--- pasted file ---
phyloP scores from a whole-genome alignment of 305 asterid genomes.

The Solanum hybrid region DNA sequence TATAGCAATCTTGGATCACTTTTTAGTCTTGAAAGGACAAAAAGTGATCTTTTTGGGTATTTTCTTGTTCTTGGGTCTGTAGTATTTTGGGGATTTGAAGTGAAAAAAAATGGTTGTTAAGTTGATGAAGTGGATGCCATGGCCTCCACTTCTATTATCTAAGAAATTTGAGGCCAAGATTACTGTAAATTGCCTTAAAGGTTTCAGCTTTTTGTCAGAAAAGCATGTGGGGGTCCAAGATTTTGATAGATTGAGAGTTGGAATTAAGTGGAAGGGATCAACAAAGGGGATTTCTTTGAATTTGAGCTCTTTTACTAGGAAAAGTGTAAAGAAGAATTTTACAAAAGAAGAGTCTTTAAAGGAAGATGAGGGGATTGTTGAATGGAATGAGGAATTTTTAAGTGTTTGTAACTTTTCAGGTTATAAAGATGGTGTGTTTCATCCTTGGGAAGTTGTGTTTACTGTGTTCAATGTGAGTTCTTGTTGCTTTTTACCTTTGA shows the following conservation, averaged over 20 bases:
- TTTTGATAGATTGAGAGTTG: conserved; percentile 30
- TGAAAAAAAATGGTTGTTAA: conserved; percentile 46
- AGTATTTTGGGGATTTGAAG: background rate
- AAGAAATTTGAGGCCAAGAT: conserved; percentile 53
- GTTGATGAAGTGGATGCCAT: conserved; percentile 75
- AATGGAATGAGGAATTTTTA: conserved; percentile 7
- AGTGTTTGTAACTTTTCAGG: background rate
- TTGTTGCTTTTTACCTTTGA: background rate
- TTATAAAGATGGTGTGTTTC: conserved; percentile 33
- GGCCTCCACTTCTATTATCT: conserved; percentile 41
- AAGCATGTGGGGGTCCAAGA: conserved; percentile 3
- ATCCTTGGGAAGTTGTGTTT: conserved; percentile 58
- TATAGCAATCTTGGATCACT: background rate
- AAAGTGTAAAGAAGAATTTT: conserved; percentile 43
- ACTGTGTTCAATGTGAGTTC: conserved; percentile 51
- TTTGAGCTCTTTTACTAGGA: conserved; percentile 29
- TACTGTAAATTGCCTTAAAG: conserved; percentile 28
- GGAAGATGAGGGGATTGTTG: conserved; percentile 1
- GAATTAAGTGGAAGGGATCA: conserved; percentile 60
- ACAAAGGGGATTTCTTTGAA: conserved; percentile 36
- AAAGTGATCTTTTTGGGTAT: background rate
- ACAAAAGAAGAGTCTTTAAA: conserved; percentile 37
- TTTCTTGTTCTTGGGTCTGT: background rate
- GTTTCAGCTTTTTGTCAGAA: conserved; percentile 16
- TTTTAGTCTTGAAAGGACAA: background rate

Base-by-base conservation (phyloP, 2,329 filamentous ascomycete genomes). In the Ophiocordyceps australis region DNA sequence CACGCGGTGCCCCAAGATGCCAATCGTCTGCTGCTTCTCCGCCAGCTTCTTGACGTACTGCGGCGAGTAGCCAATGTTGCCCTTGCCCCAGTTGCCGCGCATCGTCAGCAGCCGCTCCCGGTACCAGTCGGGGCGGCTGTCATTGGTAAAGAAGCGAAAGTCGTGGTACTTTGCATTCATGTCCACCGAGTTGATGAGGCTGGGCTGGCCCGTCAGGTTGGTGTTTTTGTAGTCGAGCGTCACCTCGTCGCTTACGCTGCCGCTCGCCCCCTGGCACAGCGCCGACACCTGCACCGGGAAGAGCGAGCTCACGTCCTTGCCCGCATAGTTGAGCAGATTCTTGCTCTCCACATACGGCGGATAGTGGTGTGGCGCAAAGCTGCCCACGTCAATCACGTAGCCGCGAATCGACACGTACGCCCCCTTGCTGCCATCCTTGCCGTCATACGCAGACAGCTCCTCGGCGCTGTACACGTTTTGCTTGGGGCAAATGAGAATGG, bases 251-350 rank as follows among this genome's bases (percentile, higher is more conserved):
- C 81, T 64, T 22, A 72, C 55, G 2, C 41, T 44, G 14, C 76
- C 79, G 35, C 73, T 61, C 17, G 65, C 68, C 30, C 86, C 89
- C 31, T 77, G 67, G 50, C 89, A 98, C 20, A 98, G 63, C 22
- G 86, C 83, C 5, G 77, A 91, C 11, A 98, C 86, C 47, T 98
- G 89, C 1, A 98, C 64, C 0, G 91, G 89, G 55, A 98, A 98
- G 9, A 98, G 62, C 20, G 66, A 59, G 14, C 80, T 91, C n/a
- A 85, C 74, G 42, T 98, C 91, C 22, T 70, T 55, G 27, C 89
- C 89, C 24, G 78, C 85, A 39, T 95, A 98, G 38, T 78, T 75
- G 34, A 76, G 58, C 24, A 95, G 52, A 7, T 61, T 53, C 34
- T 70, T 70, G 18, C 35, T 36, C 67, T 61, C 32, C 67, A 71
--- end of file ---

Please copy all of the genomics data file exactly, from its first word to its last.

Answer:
phyloP scores from a whole-genome alignment of 305 asterid genomes.

The Solanum hybrid region DNA sequence TATAGCAATCTTGGATCACTTTTTAGTCTTGAAAGGACAAAAAGTGATCTTTTTGGGTATTTTCTTGTTCTTGGGTCTGTAGTATTTTGGGGATTTGAAGTGAAAAAAAATGGTTGTTAAGTTGATGAAGTGGATGCCATGGCCTCCACTTCTATTATCTAAGAAATTTGAGGCCAAGATTACTGTAAATTGCCTTAAAGGTTTCAGCTTTTTGTCAGAAAAGCATGTGGGGGTCCAAGATTTTGATAGATTGAGAGTTGGAATTAAGTGGAAGGGATCAACAAAGGGGATTTCTTTGAATTTGAGCTCTTTTACTAGGAAAAGTGTAAAGAAGAATTTTACAAAAGAAGAGTCTTTAAAGGAAGATGAGGGGATTGTTGAATGGAATGAGGAATTTTTAAGTGTTTGTAACTTTTCAGGTTATAAAGATGGTGTGTTTCATCCTTGGGAAGTTGTGTTTACTGTGTTCAATGTGAGTTCTTGTTGCTTTTTACCTTTGA shows the following conservation, averaged over 20 bases:
- TTTTGATAGATTGAGAGTTG: conserved; percentile 30
- TGAAAAAAAATGGTTGTTAA: conserved; percentile 46
- AGTATTTTGGGGATTTGAAG: background rate
- AAGAAATTTGAGGCCAAGAT: conserved; percentile 53
- GTTGATGAAGTGGATGCCAT: conserved; percentile 75
- AATGGAATGAGGAATTTTTA: conserved; percentile 7
- AGTGTTTGTAACTTTTCAGG: background rate
- TTGTTGCTTTTTACCTTTGA: background rate
- TTATAAAGATGGTGTGTTTC: conserved; percentile 33
- GGCCTCCACTTCTATTATCT: conserved; percentile 41
- AAGCATGTGGGGGTCCAAGA: conserved; percentile 3
- ATCCTTGGGAAGTTGTGTTT: conserved; percentile 58
- TATAGCAATCTTGGATCACT: background rate
- AAAGTGTAAAGAAGAATTTT: conserved; percentile 43
- ACTGTGTTCAATGTGAGTTC: conserved; percentile 51
- TTTGAGCTCTTTTACTAGGA: conserved; percentile 29
- TACTGTAAATTGCCTTAAAG: conserved; percentile 28
- GGAAGATGAGGGGATTGTTG: conserved; percentile 1
- GAATTAAGTGGAAGGGATCA: conserved; percentile 60
- ACAAAGGGGATTTCTTTGAA: conserved; percentile 36
- AAAGTGATCTTTTTGGGTAT: background rate
- ACAAAAGAAGAGTCTTTAAA: conserved; percentile 37
- TTTCTTGTTCTTGGGTCTGT: background rate
- GTTTCAGCTTTTTGTCAGAA: conserved; percentile 16
- TTTTAGTCTTGAAAGGACAA: background rate

Base-by-base conservation (phyloP, 2,329 filamentous ascomycete genomes). In the Ophiocordyceps australis region DNA sequence CACGCGGTGCCCCAAGATGCCAATCGTCTGCTGCTTCTCCGCCAGCTTCTTGACGTACTGCGGCGAGTAGCCAATGTTGCCCTTGCCCCAGTTGCCGCGCATCGTCAGCAGCCGCTCCCGGTACCAGTCGGGGCGGCTGTCATTGGTAAAGAAGCGAAAGTCGTGGTACTTTGCATTCATGTCCACCGAGTTGATGAGGCTGGGCTGGCCCGTCAGGTTGGTGTTTTTGTAGTCGAGCGTCACCTCGTCGCTTACGCTGCCGCTCGCCCCCTGGCACAGCGCCGACACCTGCACCGGGAAGAGCGAGCTCACGTCCTTGCCCGCATAGTTGAGCAGATTCTTGCTCTCCACATACGGCGGATAGTGGTGTGGCGCAAAGCTGCCCACGTCAATCACGTAGCCGCGAATCGACACGTACGCCCCCTTGCTGCCATCCTTGCCGTCATACGCAGACAGCTCCTCGGCGCTGTACACGTTTTGCTTGGGGCAAATGAGAATGG, bases 251-350 rank as follows among this genome's bases (percentile, higher is more conserved):
- C 81, T 64, T 22, A 72, C 55, G 2, C 41, T 44, G 14, C 76
- C 79, G 35, C 73, T 61, C 17, G 65, C 68, C 30, C 86, C 89
- C 31, T 77, G 67, G 50, C 89, A 98, C 20, A 98, G 63, C 22
- G 86, C 83, C 5, G 77, A 91, C 11, A 98, C 86, C 47, T 98
- G 89, C 1, A 98, C 64, C 0, G 91, G 89, G 55, A 98, A 98
- G 9, A 98, G 62, C 20, G 66, A 59, G 14, C 80, T 91, C n/a
- A 85, C 74, G 42, T 98, C 91, C 22, T 70, T 55, G 27, C 89
- C 89, C 24, G 78, C 85, A 39, T 95, A 98, G 38, T 78, T 75
- G 34, A 76, G 58, C 24, A 95, G 52, A 7, T 61, T 53, C 34
- T 70, T 70, G 18, C 35, T 36, C 67, T 61, C 32, C 67, A 71